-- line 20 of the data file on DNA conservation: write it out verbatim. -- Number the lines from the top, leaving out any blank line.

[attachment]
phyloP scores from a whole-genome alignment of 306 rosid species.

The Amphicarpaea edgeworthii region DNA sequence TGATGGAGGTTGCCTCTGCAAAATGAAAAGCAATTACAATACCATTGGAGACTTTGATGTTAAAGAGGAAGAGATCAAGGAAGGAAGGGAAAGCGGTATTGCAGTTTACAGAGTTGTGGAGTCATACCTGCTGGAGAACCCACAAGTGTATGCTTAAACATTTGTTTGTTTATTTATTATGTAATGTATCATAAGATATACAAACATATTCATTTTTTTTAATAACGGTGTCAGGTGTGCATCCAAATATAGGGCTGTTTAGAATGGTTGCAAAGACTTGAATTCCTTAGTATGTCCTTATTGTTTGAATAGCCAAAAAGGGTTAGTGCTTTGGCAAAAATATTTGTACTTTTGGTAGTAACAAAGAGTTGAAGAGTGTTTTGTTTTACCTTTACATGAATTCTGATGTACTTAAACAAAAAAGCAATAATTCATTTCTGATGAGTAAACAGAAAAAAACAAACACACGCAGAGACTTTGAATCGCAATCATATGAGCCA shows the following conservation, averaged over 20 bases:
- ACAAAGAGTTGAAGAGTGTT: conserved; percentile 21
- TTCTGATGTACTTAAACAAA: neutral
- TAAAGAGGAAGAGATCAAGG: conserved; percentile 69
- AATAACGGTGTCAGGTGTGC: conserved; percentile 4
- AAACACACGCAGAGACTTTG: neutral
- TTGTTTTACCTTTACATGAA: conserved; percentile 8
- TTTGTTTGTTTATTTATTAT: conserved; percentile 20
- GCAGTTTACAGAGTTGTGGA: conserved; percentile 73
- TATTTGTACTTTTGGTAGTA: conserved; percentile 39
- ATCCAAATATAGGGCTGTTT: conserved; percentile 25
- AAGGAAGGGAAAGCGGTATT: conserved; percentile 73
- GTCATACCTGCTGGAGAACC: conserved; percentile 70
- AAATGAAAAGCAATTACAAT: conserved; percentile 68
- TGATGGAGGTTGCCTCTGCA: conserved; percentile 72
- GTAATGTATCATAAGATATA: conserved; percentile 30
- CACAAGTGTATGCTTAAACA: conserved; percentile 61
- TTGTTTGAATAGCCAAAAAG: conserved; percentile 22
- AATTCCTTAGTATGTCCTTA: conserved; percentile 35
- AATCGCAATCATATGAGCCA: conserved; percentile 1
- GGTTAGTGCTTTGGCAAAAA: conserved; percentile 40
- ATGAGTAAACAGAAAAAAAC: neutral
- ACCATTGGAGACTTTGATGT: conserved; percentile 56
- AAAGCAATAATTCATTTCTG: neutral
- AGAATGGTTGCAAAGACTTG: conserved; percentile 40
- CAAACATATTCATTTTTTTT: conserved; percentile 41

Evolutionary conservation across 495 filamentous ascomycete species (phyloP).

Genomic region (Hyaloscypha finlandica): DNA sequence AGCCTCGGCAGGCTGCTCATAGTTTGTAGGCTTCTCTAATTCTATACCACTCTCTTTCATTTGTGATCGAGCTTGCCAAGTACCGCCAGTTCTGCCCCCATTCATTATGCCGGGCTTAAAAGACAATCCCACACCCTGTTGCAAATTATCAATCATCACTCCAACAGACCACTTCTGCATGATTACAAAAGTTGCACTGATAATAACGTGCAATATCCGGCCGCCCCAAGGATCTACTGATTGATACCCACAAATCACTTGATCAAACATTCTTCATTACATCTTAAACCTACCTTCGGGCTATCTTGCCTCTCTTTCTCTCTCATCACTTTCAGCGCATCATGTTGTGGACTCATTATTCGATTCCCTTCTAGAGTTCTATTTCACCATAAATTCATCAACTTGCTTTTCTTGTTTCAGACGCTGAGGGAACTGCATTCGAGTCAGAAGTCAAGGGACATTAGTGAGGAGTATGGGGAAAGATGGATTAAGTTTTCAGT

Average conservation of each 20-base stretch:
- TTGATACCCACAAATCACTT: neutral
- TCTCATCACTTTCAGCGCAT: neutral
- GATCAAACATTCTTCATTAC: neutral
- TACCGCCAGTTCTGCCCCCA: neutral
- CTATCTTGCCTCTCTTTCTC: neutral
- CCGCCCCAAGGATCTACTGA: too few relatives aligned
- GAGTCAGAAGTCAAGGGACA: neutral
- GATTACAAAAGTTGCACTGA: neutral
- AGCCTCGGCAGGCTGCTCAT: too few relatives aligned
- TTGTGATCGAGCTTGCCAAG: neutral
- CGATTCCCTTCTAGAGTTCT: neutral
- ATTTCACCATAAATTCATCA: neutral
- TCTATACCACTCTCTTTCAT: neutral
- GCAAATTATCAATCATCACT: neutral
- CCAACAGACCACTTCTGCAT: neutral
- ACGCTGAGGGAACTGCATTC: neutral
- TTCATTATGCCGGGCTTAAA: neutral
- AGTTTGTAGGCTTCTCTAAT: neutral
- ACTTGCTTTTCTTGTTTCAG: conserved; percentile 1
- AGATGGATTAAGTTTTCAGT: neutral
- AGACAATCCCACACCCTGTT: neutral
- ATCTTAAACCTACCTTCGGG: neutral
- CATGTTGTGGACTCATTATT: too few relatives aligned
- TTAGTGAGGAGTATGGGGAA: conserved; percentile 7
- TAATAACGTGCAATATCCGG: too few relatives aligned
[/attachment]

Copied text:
- AATTCCTTAGTATGTCCTTA: conserved; percentile 35